Very interesting Parliamentary debate on CPF in 2007
CPF REFORMS AND OTHER MEASURES TO SECURE RETIREMENT
Mr Low Thia Khiang: Sir, I would like to seek clarifications from the Minister. Does the Government Investment Corporation (GIC) use money derived from CPF to invest? If the answer is yes, then the next question —
Dr Ng Eng Hen: The answer is no.
Mr Low Thia Khiang: Then no question
Our comments: But it has just been revealed that our CPF funds were managed by GIC?
Mr Ong Kian Min:
I cannot understand how the Government can say it will not be responsible for providing for my retirement but I must lend the Government my retirement savings for investments and any gains earned on my money is not my money. It is not the Government’s as well, but it is up to the Government to decide how best to use it because the Government knows best.
Sir, in calling for higher CPF returns, what I am basically asking is whether the Government would share a portion of the returns it makes with the individual CPF members from whose money the Government has invested and made money.
Ms Sylvia Lim:
Getting funds on the cheap from CPF and investing these funds wisely to get better returns to supplement our national budget has helped Singapore to build up its infrastructure, fund different social programmes and build up a fairly substantial amount of reserves over the years since independence.
The question that we should ask is whether the time has now come when we should wean the Government of cheap funds and to rely on careful management and harvesting of investment income of our present reserves to meet the future budgetary requirements. Can and should the Government do more than just to peg the returns on our CPF accounts to just long-term bond yields?
18 September, 2007
Mdm Cynthia Phua: Mr Speaker, Sir, although the Minister has said that the improved returns on the new CPF interest rate will help the people to purchase the annuity, we have just heard from the Minister that 78% of our CPF members could not meet the Minimum Sum requirement in their CPF accounts. In fact, many Singaporeans, particularly housewives and those who are in the low-income group, do not even have the Minimum Sum in their CPF account. How are they going to purchase the annuity?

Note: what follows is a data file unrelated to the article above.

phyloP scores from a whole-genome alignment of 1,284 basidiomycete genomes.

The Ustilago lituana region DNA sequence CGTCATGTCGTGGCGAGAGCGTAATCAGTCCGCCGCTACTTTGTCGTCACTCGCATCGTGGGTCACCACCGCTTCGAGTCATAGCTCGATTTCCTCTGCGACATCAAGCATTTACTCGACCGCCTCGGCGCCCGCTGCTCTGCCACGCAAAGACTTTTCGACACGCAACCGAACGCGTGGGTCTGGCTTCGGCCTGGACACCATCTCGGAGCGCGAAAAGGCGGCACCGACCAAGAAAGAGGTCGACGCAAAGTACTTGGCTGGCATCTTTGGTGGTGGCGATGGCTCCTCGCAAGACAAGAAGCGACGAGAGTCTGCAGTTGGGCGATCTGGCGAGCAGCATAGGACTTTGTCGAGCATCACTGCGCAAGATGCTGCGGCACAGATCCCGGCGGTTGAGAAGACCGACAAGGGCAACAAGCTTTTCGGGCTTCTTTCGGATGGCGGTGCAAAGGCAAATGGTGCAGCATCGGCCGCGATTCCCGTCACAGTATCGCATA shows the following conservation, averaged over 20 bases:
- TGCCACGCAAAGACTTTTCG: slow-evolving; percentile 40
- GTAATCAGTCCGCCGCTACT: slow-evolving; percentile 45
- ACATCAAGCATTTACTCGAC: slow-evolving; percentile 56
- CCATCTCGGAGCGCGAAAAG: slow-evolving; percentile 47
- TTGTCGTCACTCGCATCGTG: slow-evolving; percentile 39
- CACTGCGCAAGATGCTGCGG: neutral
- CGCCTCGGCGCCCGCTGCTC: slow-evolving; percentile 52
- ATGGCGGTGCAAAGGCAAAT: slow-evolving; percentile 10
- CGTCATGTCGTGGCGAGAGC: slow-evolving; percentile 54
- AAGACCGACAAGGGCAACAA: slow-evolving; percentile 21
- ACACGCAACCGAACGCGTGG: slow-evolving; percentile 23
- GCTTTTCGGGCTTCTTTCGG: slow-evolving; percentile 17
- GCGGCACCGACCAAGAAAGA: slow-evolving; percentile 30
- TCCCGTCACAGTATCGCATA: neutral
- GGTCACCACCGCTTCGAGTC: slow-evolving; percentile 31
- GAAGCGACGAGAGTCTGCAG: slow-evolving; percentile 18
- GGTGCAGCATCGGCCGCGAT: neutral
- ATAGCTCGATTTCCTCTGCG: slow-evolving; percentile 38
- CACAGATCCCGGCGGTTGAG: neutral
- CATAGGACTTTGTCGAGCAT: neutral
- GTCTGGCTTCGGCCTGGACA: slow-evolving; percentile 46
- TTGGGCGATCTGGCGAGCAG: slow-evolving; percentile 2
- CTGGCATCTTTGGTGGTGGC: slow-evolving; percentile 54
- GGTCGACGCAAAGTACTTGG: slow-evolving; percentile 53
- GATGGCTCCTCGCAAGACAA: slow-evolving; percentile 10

Dr Lily Neo: CPF interest rates have been nil in real terms in past years. How viable is it for CPF investments in Government bonds to be hedged with other investment vehicles which yield higher returns and 100% capital preservation? GIC, for example, achieved an average 8.2% per annum (in S$ terms) or 9.5% per annum (in US$ terms) returns on its reserves over the last 25 years. In this regard, could the CPF Board consider working with GIC and perhaps peg the interest rates at 2 percentage points below GIC’s returns?
Mr Siew Kum Hong: The 2002 paper (Asian Development bank) I referred to said:
“This arrangement has not provided members with high enough real returns to capture the power of compound interest. To the extent the Government earns a higher rate of return on the CPF funds than what it pays to members, there is an implicit tax on CPF wealth. This tax is likely to be fairly large and regressive, as low-income members are likely to have most of their non-housing wealth in the form of CPF balances.”
That paper went on to state:
“To the extent that the [GIC‘s] return on investments has been higher than the return actually credited to CPF members, a recurrent, highly regressive, large implicit tax on the CPF wealth has been borne by CPF members.”
Madam, how much has this contributed to the situation in which we now find ourselves, with an ageing population with insufficient retirement savings? And if we do not rectify this, are we not perpetuating this undesirable state of affairs?
S Y Lee and Leong Sze Hian
P.S. Come with your family and friends to the 3rd Return Our CPF – HDB protest on 23 August 4 pm to 6.30 pm at Speakers’ Corner https://www.facebook.com/events/648543138548193/